Threats to lions
A revered predator that once roamed across much of Africa has fallen victim to complex threats that are dramatically increasing as human population growth and development rise across the continent.
One of the main reasons why lions are disappearing is that their homes are being destroyed. Many endangered lions live in grassland and forest areas of Africa and India. As the human population increases, these lion habitats are destroyed in order to create more homes and buildings for people. Without an area to call home, endangered lions often die off.
Conflict between Human-lion
Conflict between lions and people arises when lions attack and kill livestock, which often triggers farmers to retaliate by killing lions. Retaliatory killing in its worst form is conducted using poison which can kill entire prides and a host of other species—from elephants to vultures to wild dogs, leopards and cheetah.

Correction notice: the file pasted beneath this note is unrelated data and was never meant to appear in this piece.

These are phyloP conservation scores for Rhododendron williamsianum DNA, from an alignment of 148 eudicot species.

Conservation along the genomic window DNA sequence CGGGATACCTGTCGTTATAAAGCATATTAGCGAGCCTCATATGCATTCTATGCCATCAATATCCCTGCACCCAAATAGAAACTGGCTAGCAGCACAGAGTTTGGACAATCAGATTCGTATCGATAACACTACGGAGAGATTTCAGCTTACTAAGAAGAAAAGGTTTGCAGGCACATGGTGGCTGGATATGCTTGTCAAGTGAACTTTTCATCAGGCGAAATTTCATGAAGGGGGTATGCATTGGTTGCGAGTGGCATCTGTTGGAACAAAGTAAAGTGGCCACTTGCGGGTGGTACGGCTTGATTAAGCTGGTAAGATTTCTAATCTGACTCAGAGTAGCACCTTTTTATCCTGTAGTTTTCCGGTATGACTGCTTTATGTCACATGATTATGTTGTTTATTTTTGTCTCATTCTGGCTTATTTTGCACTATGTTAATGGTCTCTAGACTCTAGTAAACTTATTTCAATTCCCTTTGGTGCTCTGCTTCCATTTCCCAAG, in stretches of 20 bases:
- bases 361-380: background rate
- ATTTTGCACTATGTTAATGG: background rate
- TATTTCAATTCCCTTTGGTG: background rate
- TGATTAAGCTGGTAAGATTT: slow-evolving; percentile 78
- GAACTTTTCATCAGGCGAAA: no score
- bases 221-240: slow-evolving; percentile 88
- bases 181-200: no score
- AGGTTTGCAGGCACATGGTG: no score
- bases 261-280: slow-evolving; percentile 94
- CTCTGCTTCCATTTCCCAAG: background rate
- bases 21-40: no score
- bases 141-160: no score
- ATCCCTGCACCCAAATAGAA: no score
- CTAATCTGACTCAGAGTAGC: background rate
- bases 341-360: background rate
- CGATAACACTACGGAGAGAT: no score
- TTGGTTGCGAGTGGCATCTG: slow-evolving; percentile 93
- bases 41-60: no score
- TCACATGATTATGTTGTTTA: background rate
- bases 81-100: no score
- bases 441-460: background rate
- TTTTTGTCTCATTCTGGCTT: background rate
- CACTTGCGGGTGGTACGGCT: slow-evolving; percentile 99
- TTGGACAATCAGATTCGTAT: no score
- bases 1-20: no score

There is a growing threat to lions in certain parts of Africa from the targeted poaching of lions for their body parts, such as skins, claws, teeth and bones. The drivers of such poaching and trade are currently poorly understood; however there is a clear and growing Asian market for these products.
A range of other threats affect lions and their prey in some places, including: mining in wildlife areas, illegal logging, poorly regulated trophy hunting, and disease.
Lions are top predators in their environment, whether that’s grasslands, desert or open woodland. It means they play a crucial role in keeping a healthy balance of numbers among other animals. By protecting a lion’s landscape, we’re helping the whole area to thrive, which doesn’t just benefit wildlife but the people who rely on local natural resources too.